After reviewing different types of 3D software solutions and understanding why they are required in the first step of an end-to-end digital manufacturing workflow, let’s examine the second step, which is 3D printing technologies for producing end-use parts. Although most of the existing solutions today are for prototyping applications, the vision is to find ways to implement various technologies in traditional manufacturing processes. The values are clear: shorter time to market, cost reduction, weight reduction, the ability to design and manufacture complicated geometries, avoiding costly inventories and more. However, this task is not easy due to the simple reason that manufacturing processes are not like prototyping. They have a different set of standards—much higher ones.
What are the recent developments in the industry of new and innovative 3D printing technologies that aim to offer more manufacturing-oriented solutions? What makes them more suitable for manufacturing compared to others? And where do they place the big players of the industry?
Prototyping vs. manufacturing
In most cases, a prototype is exactly as it sounds: a validity step before moving onto manufacturing the final product. A mistake at this point of the development cycle will not be that costly and will not delay the process significantly. When it comes to manufacturing end-use parts, however, the requirements are much higher in terms of productivity, accuracy, repeatability, strength and use of specific approved materials for different industries. Although “manufacturing with 3D printing” sounds great, this is why the implementation is not that simple.
If we examine new 3D printing technologies that aim to offer digital manufacturing solutions, we see how they were designed and set by people who know the real pains of traditional manufacturing. They understand what it takes to develop and use 3D printing in a real manufacturing environment, considering many factors such as the use of software that can communicate inside large organizations and post-processing steps that are necessary for the automation of the entire process.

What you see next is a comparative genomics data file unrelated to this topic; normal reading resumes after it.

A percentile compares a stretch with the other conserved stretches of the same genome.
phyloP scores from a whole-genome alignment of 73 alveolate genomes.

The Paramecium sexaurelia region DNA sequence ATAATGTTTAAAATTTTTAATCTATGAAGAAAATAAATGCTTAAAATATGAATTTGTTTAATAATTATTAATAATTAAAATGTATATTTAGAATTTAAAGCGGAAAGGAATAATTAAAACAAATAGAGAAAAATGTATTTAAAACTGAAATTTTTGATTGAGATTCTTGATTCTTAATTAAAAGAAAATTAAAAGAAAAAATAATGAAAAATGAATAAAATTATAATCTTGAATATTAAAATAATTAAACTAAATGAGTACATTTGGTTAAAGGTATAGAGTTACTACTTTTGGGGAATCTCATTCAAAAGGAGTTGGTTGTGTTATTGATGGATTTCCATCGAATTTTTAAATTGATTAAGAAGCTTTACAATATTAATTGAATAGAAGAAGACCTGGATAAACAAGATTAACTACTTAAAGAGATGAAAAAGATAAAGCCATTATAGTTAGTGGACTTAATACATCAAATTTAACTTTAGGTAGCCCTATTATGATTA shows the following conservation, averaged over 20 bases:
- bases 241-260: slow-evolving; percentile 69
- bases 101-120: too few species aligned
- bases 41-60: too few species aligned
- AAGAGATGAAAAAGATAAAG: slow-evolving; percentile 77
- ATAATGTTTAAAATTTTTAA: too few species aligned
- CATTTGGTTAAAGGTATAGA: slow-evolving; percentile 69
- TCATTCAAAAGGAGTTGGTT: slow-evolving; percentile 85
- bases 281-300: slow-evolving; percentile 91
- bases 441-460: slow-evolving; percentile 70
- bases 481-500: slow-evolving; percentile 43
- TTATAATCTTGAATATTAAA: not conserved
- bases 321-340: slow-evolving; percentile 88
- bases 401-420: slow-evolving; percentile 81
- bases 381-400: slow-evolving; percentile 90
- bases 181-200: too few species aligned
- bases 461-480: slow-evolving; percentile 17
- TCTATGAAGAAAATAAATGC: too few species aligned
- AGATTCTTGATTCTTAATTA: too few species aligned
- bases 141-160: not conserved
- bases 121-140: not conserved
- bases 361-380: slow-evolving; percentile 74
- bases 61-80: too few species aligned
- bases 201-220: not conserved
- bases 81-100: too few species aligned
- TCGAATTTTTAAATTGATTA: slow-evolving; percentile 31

3D startups vs. big players
With a clear “manufacturing vision” of the industry for upcoming decades, what are the differences between the solutions 3D printing startup companies offer compared to the large legacy players in the industry?
The first word associated with startup companies in the 3D printing industry is often innovation. The reason there are more and more companies being founded in AM is because they are trying to find solutions to problems the big players haven’t yet solved, or to address things they do not focus on. Every startup founder wants to make his company the next big thing, but for that they need to develop a groundbreaking technology, raise funding, recruit the right team and work hard to break the familiar boundaries of existing technologies.